Governors relax restrictions as infection numbers fall.

With the coronavirus slowly receding, governors around the United States are beginning to relax pandemic restrictions.

But the rules are being eased much in the same way as they were imposed: in a patchwork fashion that largely falls along party lines. Republicans are leaning toward rollbacks, and Democrats are staying the course or offering a more cautious approach.

On Thursday, Gov. Greg Abbott of Texas said he was considering lifting a statewide mask mandate that has been in place since July.

“We’re working right now on evaluating when we’re going to be able to remove all statewide orders, and we will be making announcements about that pretty soon,” Mr. Abbott said.

Mr. Abbott, a Republican, has been scrutinized for his handling of the pandemic, especially given the runaway infection rates in the state’s border cities. In November, he ruled out “any more lockdowns,” determined to keep Texas open despite a surge in cases.

As Mr. Abbott weighs easing restrictions, the state’s vaccination effort has yet to fully rebound from the winter storm that knocked out power to millions and crippled water systems across Texas last week.

In Mississippi, Gov. Tate Reeves said he was also considering pulling back some restrictions, particularly mask mandates for people who have been fully vaccinated. Just over 12 percent of the state’s population has received at least one shot, and 5.5 percent have received two.

But in Mississippi and elsewhere, even as a mass vaccination campaign continues to pick up momentum, new dangers loom in the form of more contagious coronavirus variants. The variants might cause new spikes in infections that outpace the gains made by vaccination. So could lapses in social distancing and other precautions.

In Massachusetts, Gov. Charlie Baker, a Republican who has been criticized for a rocky vaccine rollout, said on Thursday that the state would move into the next phase of reopening in March as long as infection rates continue to trend downward. Capacity limits for indoor dining will be lifted starting next week, but bars and nightclubs will remain closed.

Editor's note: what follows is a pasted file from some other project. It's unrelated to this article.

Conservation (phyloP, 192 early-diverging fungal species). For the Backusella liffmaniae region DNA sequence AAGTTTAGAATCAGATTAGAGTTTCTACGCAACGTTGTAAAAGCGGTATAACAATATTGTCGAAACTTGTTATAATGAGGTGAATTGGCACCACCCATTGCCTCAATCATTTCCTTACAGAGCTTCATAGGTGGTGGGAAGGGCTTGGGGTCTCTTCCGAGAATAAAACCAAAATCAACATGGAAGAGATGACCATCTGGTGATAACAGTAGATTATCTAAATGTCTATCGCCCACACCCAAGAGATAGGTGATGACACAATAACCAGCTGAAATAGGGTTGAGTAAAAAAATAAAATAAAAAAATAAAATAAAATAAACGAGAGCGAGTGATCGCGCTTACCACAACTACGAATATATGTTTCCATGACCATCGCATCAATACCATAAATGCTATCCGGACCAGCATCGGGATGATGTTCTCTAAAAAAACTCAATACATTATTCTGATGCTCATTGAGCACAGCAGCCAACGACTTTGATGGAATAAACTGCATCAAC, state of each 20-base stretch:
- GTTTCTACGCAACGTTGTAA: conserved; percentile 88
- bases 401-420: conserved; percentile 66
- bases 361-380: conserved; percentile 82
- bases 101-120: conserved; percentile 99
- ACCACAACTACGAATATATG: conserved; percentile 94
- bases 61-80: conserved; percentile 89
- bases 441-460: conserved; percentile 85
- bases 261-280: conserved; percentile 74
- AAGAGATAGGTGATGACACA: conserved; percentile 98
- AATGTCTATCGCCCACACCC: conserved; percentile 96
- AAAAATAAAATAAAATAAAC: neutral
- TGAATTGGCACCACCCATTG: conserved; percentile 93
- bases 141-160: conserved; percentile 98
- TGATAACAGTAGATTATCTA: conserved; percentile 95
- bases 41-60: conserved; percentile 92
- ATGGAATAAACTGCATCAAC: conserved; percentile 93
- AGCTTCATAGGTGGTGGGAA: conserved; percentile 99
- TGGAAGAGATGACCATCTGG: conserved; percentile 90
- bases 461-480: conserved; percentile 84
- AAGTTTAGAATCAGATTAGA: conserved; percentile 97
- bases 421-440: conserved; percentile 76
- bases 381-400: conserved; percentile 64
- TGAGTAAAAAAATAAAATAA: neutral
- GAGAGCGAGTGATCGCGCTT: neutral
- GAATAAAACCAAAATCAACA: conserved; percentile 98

Large sports facilities like Fenway Park, Gillette Stadium and TD Garden can reopen at 12 percent capacity starting on March 22, he said.

“We’ve been watching how these venues perform in other states and believe with the right safety measures in place they can operate responsibly and safely here in the commonwealth,” Mr. Baker said.

Red Sox opening day is scheduled for April 1 at Fenway.

In Philadelphia, Health Commissioner Thomas Farley said he, too, was “optimistic” that there would be some fans in the stands for the Phillies’ opening day.

On Wednesday, Gov. Roy Cooper, a Democrat, announced some changes to Covid-19 restrictions in North Carolina, eliminating the state’s nightly curfew and easing occupancy regulations at indoor and outdoor businesses.

The Republican-led North Dakota House of Representatives went a step further, passing a bill on Monday that would prohibit state and local governments from creating future mask mandates. The bill is headed to the State Senate.

Gov. Doug Burgum allowed the state’s mask mandate to expire in January.

Some Democratic leaders are taking more measured steps.

In Virginia, Gov. Ralph Northam said he was easing limits on outdoor gatherings and ending a 12 a.m. to 5 a.m. curfew starting Monday; restaurants and bars will be permitted to serve alcohol until 12 a.m.

“We hope that with trends continuing as they are, that we can look at further steps in the coming months,” Mr. Northam said on Wednesday. “But it’s critical that we do this slowly and thoughtfully.

Gov. Gretchen Whitmer of Michigan said at a news conference on Wednesday that she also planned to ease some restrictions “in the coming days,” though she provided few specifics.

“Our case numbers and public health metrics are trending in the right direction,” she said. “I’m very pleased to see that, and feeling very optimistic.”

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